The first thing you need to know about pitching is that everyone fails at it. And even more so at national level.
Following on from my last blog about pitching a story to the local press, I thought I'd follow up with a very similar post about pitching to the nationals.
You have to approach pitching a story to the nationals in a completely different way and give it plenty of time.
It's also worth noting that you'll have to seriously rethink your angle. The nationals want news that is both timely and relevant to a much wider audience, so instead of focusing on your business and its impact on the industry, why not try turning it on its head and looking at what's going on in your industry and how you, as a business owner, can comment on it.
Remember that PR isn't about generating sales. It's about building your reputation in your field to ensure that if people do ever need your product or services, they turn to you first. If a release you send out is too commercial, the national press won't even consider using it. If you struggle, I would highly recommend using a freelance PR or copywriter as it often helps to work with someone outside your business when trying to avoid a sales pitch.
Here's a checklist of things to do to pitch your story to the national press:
- Identify your audience - who is it you're trying to reach?
- With that audience in mind, choose ONE publication to approach that targets your demographic. I'll explain why later.
- Research the publication. What stories do they like to tell and is it the right fit for your brand?
- And this is where it differs from pitching to the locals. Research journalists. National media outlets have a HUGE team of journalists and researchers - some staff and some freelance. Do some research into who writes what at your chosen media outlet and find a journalist that you think best suits your story. For example, if you're a restaurant and would like a review, make sure you contact the journalist who writes food reviews, not the one who focuses on trade and industry news.
- Read. Follow your chosen journalist on Twitter and read their articles. Makes notes about their style, what they like to write and even some personality quirks.
- Choose your angle. You might think this would be the first thing to do and in some cases, it might be, but to pitch to a specific journalist or outlet, you'll have to work around them. And bear in mind that most magazines (and even weekly television shows like Countryfile) have three-month leads, so it's no good pitching a Christmas story at the beginning of December. Plan in advance.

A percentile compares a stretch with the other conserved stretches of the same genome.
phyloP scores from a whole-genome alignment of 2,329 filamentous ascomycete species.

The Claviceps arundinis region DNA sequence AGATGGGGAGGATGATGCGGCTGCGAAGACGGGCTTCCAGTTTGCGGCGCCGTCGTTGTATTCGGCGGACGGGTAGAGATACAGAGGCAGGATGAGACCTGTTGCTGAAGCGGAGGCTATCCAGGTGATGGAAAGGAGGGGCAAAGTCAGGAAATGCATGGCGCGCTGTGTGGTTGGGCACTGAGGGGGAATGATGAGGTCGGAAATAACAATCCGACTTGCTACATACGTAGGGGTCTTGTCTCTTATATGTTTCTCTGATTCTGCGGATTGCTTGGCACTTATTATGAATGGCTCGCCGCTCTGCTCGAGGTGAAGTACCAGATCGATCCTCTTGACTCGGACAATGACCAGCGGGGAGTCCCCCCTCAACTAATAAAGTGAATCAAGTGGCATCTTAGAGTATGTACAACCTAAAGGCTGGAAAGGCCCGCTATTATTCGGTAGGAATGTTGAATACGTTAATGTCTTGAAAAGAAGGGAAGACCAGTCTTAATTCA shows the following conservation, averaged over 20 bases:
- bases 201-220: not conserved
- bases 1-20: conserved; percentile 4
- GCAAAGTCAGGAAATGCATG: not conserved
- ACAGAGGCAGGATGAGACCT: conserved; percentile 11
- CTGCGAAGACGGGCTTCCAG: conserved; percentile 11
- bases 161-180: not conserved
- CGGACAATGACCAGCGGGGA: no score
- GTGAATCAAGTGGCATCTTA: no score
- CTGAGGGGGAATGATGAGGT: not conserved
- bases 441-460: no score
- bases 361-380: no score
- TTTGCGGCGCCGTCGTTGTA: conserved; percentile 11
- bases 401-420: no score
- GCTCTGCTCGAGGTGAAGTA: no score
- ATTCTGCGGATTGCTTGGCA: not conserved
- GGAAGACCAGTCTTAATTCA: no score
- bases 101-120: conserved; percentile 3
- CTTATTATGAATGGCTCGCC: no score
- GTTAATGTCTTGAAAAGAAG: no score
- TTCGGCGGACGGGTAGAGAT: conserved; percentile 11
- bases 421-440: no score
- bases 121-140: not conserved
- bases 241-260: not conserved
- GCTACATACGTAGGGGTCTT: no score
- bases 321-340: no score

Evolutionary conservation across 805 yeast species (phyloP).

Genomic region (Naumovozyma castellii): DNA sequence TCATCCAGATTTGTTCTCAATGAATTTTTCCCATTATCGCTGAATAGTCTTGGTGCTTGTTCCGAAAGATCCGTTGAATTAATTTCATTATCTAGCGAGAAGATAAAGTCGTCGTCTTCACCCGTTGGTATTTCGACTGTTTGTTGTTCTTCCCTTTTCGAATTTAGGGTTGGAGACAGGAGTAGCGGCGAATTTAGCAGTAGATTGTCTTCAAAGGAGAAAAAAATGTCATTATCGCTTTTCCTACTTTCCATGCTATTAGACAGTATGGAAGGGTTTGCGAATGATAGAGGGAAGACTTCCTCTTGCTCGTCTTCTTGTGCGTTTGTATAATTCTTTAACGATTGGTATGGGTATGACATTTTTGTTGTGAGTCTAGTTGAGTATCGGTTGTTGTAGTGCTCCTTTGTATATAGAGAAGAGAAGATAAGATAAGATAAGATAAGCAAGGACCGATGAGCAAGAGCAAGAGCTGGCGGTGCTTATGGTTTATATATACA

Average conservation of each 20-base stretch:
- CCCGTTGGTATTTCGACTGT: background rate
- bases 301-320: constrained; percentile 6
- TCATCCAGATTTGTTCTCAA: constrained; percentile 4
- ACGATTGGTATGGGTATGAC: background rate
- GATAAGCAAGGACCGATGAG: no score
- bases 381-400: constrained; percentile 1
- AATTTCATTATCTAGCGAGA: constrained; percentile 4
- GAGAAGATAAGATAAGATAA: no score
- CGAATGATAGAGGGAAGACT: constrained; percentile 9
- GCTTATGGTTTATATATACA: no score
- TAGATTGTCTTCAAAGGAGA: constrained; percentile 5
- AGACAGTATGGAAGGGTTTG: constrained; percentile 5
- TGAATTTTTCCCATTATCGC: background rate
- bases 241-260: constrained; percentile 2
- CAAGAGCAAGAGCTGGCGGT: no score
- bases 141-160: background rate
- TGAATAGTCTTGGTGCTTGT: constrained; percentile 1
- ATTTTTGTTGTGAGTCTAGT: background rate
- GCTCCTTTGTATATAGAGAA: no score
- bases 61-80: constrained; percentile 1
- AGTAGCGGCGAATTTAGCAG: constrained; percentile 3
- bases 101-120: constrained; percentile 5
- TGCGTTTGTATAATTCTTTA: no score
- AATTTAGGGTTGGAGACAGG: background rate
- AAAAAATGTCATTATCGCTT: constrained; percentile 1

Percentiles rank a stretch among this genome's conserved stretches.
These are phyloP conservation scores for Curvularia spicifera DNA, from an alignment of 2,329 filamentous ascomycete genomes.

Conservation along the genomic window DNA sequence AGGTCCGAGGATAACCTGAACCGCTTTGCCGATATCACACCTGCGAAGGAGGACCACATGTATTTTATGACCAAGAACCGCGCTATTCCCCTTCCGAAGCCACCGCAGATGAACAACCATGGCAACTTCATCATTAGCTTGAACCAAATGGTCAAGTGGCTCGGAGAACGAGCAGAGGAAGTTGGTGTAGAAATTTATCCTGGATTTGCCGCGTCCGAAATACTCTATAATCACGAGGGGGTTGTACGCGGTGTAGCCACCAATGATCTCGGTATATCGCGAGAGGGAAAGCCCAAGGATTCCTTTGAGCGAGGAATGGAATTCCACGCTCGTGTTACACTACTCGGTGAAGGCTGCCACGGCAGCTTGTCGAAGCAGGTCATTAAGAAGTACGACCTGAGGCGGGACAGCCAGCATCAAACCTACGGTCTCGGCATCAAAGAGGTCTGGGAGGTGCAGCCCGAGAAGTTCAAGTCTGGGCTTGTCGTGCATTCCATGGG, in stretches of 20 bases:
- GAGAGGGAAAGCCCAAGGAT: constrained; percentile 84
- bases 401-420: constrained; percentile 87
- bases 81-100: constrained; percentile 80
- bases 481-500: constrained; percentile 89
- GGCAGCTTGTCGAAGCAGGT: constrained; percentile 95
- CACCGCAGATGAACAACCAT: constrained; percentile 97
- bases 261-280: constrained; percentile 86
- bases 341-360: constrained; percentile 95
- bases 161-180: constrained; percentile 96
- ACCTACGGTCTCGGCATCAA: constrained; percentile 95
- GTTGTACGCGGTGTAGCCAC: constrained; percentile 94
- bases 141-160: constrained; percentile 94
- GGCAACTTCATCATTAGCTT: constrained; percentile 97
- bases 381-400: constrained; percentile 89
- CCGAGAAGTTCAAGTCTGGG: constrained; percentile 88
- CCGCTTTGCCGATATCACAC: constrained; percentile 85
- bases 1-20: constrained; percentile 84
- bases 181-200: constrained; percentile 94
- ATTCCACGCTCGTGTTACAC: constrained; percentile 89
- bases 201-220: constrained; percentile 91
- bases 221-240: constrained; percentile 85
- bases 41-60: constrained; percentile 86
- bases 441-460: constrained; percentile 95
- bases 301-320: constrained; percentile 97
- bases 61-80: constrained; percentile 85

- Make some notes. You can write a press release at this stage if you'd like to, it it's just as easy to jot down some notes on your story, your angle and why you think it's the perfect story for the media outlet you've chosen. Remember to highlight why it's important to tell the story now and why it's relevant or their readers/listeners/viewers. Avoid using your sales pitch at all costs...these aren't customers or an extension of your sales team, they're reporters and as soon as you start getting too commercial, they'll lose interest.
- Get in touch. Put in a phone call or email to the journalist or researchers you'd like to speak to and using your notes, explain who you are and why you're getting in touch. I always use this opportunity to ask their advice on the story angle and for any tips they might have on pitching to them in the future as well. And throw in a personal touch. Let them know you've read their work. Perhaps say you enjoyed their article on X and that's why you think your brand would be a good fit for them. Or comment on one of their recent tweets. I've had two emails from writers in the last fortnight thanking me for taking the time to write to them personally. Remember they're human too and above all. they're craftsmen. They love their job and rarely get given credit where it's due, so if you can spend as much time researching one journalist and writing to them personally as you would sending out 20 releases address to Sir/Madam do it. You're much more likely to get a response.
- Give them time. They might reply straight away and tell you to send over more details, or they might take weeks to respond. It depends on the lead time for the outlet-newspapers have a much quicker turnaround than most magazines, so give them a couple of weeks to plan their issue and how you might fit in. And remember that once you've convinced them it's a good story, they then have to convince their editor, so it's not set in stone until it's in print.
- Follow-up. If you haven't heard back from them within a couple of weeks, follow-up with a polite email. As busy people, they might have just forgotten to let you know they're using it, or seeing a follow-up might jog their memory.
- Ask for feedback. If they say no at this point, ask them again what it is they're looking for in a pitch and how you might fit into their publication. They might offer you a different feature angle or some tips on pitching in future.
- Try again. Use the feedback they've given you and adapt your article accordingly. Or move onto another publication.
I'd like to reiterate a point I've made many times about local vs national coverage. If your small business has a local audience, you're much better off putting in the time and effort to build relationships with journalists in the local area, rather than wasting time trying to pitch to the nationals. And you're much more likely to have a higher return rate.
If you have a national audience or have built up your reputation locally enough to feel you can comment on your industry on a national scale, then go for it.
Another great tip is to keep an eye on #journorequest on Twitter as journalists often ask industry led questions on there. Just keep an eye out for red herrings...
Rural Roots offers full PR packages and one-to-one training sessions, so if you'd like to know more, get in touch.